Drug Delivery & Development
The "Drug Delivery" program was recently established to address the often unmet medical need of insufficient biodistribution and / or intracellular uptake of promising drugs or vaccines. This initiative was substantially promoted by the excellent expertise within the Mainz Max-Planck-Institute for Polymer Research (MPIP) and its close association with the UCT Mainz. Innovative treatment concepts such as tumor-specific transfer of small interfering RNAs (siRNA) mediating gene knockdown or induction of immune responses are hampered by rapid degradation in the bloodstream or minor passage of the cell membrane. Shifting the biodistribution towards the desired cell population by targeting moieties represents a major goal of nanocarrier design. Nanocarriers provide unprecedented protection in blood and outside target cells with the ability for endosomal / phagosomal uptake route, thereby altering the pharmacokinetics of drugs.
- This program not only links excellent expertise located at the Institute of Chemistry, the Institute of Pharmacology, the MPIP and the UCT Mainz; it has culminated in the Collaborative Research Consortium “Nanodimensional polymeric therapeutics for cancer therapy” (SFB1066 funded by the DFG).
- To improve drug delivery by nanocarriers, new molecules with stabilized shielding effect have been produced by the groups of R. Zentel, T. Opatz and H. Frey (Zentel R. Macromol Rapid Commu. 2010; Frey H. Biomacromolecules 2015; Opatz T. Chem Soc Rev. 2015).
- The Landfester group has generated biodegradable polymers like hydroxyl ethyl starch and albumin to produce clinically relevant and transferable nanocarriers (Landfester F.R. Angew Chem Int Ed Engl. 2015; Landfester F.R. Biomaterials 2015).
- The group of V. Mailänder at the UCT analyzed the routes of biodistribution and intracellular fate as well as the interaction of nanocarriers with proteins (BMBF; Mailänder V. Acs Nano, 2014). Label-free snapshot proteomics was used to obtain quantitative time-resolved profiles of human plasma coronas formed on silica and polystyrene nanoparticles and was found to affect hemolysis, platelet activation, nanoparticle uptake and endothelial cell death (Tenzer S. Nature Nanotechnology 2013).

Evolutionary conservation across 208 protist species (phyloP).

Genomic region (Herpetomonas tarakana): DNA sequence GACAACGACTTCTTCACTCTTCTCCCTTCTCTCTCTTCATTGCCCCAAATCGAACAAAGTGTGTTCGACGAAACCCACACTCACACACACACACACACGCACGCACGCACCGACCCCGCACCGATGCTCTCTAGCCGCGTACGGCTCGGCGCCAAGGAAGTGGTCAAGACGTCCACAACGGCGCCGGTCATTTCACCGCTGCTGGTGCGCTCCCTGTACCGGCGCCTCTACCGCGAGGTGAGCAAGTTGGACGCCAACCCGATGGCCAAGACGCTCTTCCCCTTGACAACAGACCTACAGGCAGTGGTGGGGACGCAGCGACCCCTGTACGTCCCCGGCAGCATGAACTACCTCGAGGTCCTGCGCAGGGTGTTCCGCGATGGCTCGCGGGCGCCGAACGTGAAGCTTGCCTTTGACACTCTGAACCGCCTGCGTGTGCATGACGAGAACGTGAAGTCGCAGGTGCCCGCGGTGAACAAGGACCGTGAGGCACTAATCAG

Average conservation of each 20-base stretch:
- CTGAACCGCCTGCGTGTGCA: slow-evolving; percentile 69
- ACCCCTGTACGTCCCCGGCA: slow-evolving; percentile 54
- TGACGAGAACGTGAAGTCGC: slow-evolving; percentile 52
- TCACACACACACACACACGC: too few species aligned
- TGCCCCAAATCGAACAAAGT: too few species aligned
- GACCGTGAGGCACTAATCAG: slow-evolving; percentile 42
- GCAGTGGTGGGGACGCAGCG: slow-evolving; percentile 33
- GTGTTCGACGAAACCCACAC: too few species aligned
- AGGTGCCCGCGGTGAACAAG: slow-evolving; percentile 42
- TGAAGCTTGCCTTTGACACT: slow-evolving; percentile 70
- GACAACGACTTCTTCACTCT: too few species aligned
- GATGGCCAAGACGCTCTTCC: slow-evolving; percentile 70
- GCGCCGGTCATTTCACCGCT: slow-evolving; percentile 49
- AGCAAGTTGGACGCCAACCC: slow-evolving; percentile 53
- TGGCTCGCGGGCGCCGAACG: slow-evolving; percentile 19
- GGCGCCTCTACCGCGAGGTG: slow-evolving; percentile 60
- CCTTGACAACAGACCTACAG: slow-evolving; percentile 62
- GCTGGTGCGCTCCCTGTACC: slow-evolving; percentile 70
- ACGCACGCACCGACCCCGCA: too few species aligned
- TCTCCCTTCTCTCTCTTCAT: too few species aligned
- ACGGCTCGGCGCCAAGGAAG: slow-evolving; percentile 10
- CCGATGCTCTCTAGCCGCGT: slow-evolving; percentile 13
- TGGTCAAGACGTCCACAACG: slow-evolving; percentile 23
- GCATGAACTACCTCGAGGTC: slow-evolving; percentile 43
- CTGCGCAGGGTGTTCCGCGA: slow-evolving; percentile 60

- Liposomal formulations like micelles or aggregates like lipoplexes as potential delivery systems are investigated by the groups of U. Sahin, D. Schuppan and M. Helm (Diken M. Prog Tumor Res. 2015; Schuppan D. Hepatology 2015; Helm M. Biomacromolecules 2014).
- The Stauber group designs biodegradable immune-nanoparticles loaded with patented Survivin small molecule export inhibitors (European Patent EP 2431364A1) providing a link to the “Genetic Instability and Resistance” program.
- These combined efforts resulted in a first-in-man-study aiming at systemic nanoparticle targeted delivery of a RNA-vaccine. Robust and reproducible vaccine-induced immune responses were recorded upon intravenous application of the liposomal RNA formulation in patients with metastasized melanoma (S. Grabbe; U. Sahin). Obviously this approach holds further promises to optimize the specific anti-tumor effect especially in the era of checkpoint inhibitors to specifically guide the immune responses.
After performing proof-of-concept studies using the lipoplex approach, it is essential to establish additional platforms to enable the delivery of a variety of active molecules. As these molecules range from very hydrophilic to hydrophobic and from small molecule like chemotherapeutic agents to high molecular constructs, such as mRNA, the development of novel nanocarriers will be necessary to successfully translate these concepts into the clinic. To strengthen the UCT Research Program “Drug Delivery”, the Center for Translational Nanomedicine (CTN) has been founded including a new interdisciplinary W2 professorship for translational nanomedicine (accepted by V. Mailänder).
Most significant publications since 2013
- Hofmann, D., S. Tenzer, M.B. Bannwarth, C. Messerschmidt, S.-F. Glaser, H. Schild, K. Landfester, and V. Mailänder. 2015 Mass Spectrometry and Imaging Analysis of Nanoparticle-Containing Vesicles Provide a Mechanistic Insight into Cellular Trafficking, Acs Nano. 8 (2014) 10077-10088.
- Kang, B., P. Okwieka, S. Schöttler, O. Seifert, R. Kontermann, K. Pfizenmaier, A. Musyanovych, R. Meyer, M. Diken, U. Sahin, V. Mailänder, F.R. Wurm, and K. Landfester. 2015 Tailoring the stealth properties of biocompatible polysaccharide nanocontainers. Biomaterials. 49:125-134.
- Calvente, C.J., A. Sehgal, Y. Popov, Y.O. Kim, V. Zevallos, U. Sahin, M. Diken, and D. Schuppan. 2015. Specific hepatic delivery of procollagen 1(I) small interfering RNA in lipid-like nanoparticles resolves liver fibrosis. Hepatology. 62:1285-1297
- Docter, D., U. Distler, W. Storck, J. Kuharev, D. Wunsch, A. Hahlbrock, S.K. Knauer, S. Tenzer, and R.H. Stauber. 2014. Quantitative profiling of the protein coronas that form around nanoparticles. Nature Protocols. 9:2030-2044.
- Tenzer, S., D. Docter, J. Kuharev, A. Musyanovych, V. Fetz, R. Hecht, F. Schlenk, D. Fischer, K. Kiouptsi, C. Reinhardt, K. Landfester, H. Schild, M. Maskos, S.K. Knauer, and R.H. Stauber. 2013. Rapid formation of plasma protein corona critically affects nanoparticle pathophysiology. Nat Nanotechnol. 8:772-U1000.
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